“Follow The Science” – Political Leaders Must Collaborate Like Scientists To Defeat COVID-19
Mike Ryan speaks to reporters at a WHO press briefing on 18 September

Political leaders should find a way to collaborate and “follow the science,” taking a page from researchers, public health practitioners, and healthcare workers who have learned to work together during the COVID-19 pandemic, WHO Health Emergencies Executive Director Mike Ryan said on Friday.

“The people have found a way to cooperate, leaders need to find the same way,” said Ryan. “As much as there may not have been collaboration or leadership at the political level, we have seen unprecedented cooperation between scientists, frontline workers, and people in labs, who have worked tirelessly to gather and share information.”

“One major problem that we see now in the world is the lack of global solidarity,” WHO Director-General Dr Tedros Adhanom Ghebreyesus said. “The major powers are not working together.

“And they should, if they are really going to show the commitment to defeating this pandemic.”

The comments from WHO leadership come just as the 75th United Nations General Assembly opens virtually for the first time, with world leaders broadcasting into the New York City UN headquarters.

Already last Friday, tension was felt when the United States and Israel were the only countries to vote against an all-encompassing resolution authored by the chair of the General Assembly urging global cooperation to overcome COVID-19. Ten countries abstained from voting.

Tension Between US Leaders Emerges On Vaccine Timeline
CDC Director Robert Redfield testifies to a Senate Committee

While the United States has made a break from pursuing multilateral solutions in the COVID-19 crisis, disagreements on key actions in the pandemic response have also emerged within US leadership.

United States Centers for Disease Control Director Robert Redfield on Thursday said that it is unlikely that a COVID-19 vaccine would be available for wider use by October, contradicting the timeline that President Trump and his cabinet had been pushing.

“If you are asking me when is it going to be generally available to the American public so we can begin to take advantage of vaccine to get back to our regular life, I think we are probably looking at third — late second quarter, third quarter 2021,” said Redfield, testifying at a Congressional hearing.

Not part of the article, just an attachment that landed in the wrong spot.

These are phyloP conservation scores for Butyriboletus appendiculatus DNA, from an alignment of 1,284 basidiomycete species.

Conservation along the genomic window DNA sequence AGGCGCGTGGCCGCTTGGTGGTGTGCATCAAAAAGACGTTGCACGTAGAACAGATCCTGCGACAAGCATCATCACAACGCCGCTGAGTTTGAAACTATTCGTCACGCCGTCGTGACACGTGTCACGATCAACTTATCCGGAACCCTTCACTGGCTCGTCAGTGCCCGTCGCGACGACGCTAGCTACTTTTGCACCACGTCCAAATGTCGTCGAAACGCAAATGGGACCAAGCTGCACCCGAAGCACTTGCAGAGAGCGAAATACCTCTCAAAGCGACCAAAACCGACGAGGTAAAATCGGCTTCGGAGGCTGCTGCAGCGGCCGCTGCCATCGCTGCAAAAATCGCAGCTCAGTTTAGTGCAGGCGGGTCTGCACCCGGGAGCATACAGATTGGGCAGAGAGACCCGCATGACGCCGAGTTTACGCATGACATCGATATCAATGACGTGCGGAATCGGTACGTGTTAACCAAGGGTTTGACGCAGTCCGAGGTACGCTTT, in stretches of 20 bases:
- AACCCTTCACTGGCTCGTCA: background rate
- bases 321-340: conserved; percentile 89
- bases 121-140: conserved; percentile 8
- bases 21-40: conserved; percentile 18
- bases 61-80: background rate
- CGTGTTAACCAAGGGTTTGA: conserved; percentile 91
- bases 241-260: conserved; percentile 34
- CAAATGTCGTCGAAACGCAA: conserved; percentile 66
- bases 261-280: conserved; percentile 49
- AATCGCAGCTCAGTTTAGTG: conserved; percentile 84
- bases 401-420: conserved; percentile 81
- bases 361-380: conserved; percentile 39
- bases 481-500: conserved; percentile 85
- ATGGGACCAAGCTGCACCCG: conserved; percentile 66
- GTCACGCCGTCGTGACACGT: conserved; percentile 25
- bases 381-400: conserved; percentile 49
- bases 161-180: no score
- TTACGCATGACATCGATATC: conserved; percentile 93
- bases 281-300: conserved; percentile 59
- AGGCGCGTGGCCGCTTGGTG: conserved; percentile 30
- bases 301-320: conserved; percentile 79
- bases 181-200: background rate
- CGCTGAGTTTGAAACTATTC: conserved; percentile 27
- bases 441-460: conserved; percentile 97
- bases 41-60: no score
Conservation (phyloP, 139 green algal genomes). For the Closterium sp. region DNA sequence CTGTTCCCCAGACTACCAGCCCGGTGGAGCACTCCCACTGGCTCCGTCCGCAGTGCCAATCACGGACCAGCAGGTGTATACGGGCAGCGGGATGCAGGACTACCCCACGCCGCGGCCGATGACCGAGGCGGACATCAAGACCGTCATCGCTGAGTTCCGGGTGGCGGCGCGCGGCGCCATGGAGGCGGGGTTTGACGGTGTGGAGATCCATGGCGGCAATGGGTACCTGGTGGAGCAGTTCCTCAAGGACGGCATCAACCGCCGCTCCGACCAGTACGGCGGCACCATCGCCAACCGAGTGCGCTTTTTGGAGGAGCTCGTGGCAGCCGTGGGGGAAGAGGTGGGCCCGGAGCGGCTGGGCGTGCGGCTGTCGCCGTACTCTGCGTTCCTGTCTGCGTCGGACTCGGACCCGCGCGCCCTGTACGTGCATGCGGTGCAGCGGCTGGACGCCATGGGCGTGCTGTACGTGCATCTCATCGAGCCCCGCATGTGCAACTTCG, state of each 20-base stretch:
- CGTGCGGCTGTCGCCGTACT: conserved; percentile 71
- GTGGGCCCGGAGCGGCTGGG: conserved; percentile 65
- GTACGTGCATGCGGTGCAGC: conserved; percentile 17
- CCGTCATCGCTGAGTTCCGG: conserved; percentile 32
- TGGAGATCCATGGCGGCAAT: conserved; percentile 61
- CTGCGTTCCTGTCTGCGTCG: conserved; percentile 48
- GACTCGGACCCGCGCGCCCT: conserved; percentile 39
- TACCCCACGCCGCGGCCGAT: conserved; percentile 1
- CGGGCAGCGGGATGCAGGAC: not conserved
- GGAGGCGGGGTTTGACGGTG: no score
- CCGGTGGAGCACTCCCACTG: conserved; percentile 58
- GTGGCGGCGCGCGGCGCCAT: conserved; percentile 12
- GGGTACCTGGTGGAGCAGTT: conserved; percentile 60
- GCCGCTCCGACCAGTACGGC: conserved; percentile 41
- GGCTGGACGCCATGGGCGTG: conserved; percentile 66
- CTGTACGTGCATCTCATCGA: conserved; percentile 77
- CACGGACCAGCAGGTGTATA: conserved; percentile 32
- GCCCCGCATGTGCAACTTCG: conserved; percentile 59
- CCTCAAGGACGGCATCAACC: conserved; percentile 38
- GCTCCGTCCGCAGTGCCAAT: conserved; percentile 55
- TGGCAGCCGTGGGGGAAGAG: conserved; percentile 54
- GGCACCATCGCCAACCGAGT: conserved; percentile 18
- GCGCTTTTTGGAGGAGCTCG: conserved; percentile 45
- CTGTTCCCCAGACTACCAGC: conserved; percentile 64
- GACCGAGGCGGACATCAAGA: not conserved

Trump immediately fired back at a Wednesday press briefing, saying that that CDC director’s statement was “just incorrect,” and that Redfield must have misunderstood the question.

A vaccine would “go to the general public immediately,” he added.

In an attempt to reconcile the contradicting statements, head of the US National Institute for Allergies and Infectious Diseases Anthony Fauci said that “in many respects, both were right.”

Fauci told WTOP News that he thought that it was possible to get an answer on a vaccine by November or December, and immediately distributing it to high risk groups such as health care workers.

But having a wide enough distribution of the vaccine to “go back to a degree of normality” would likely not happen until the first half to third quarter of 2021, he added.

Global Leaders Must Also Cooperate To Relieve Yemen

Ryan on Friday also made a passionate appeal to global leaders to cooperate in order to ease pressure on the years-long humanitarian crisis in Yemen.

“You’ve all seen the price of geopolitical tension on suffering in the case of COVID-19. The people of Yemen have been paying that price for years, and will continue to pay until the international community come together to end the true cause of their suffering, which is the war,” said Ryan.

The Yemeni health system was in bad shape even before COVID-19 hit – less than 40% of the health system is currently functional, added Dr Tedros.

Yemen has only 2000 confirmed COVID-19 cases, but there have been 496 recorded deaths. The high death rate, coupled with the collapsed health system, has WHO officials worried that many COVID-19 cases are being missed by the testing system.

Image Credits: WHO , The New York Times.

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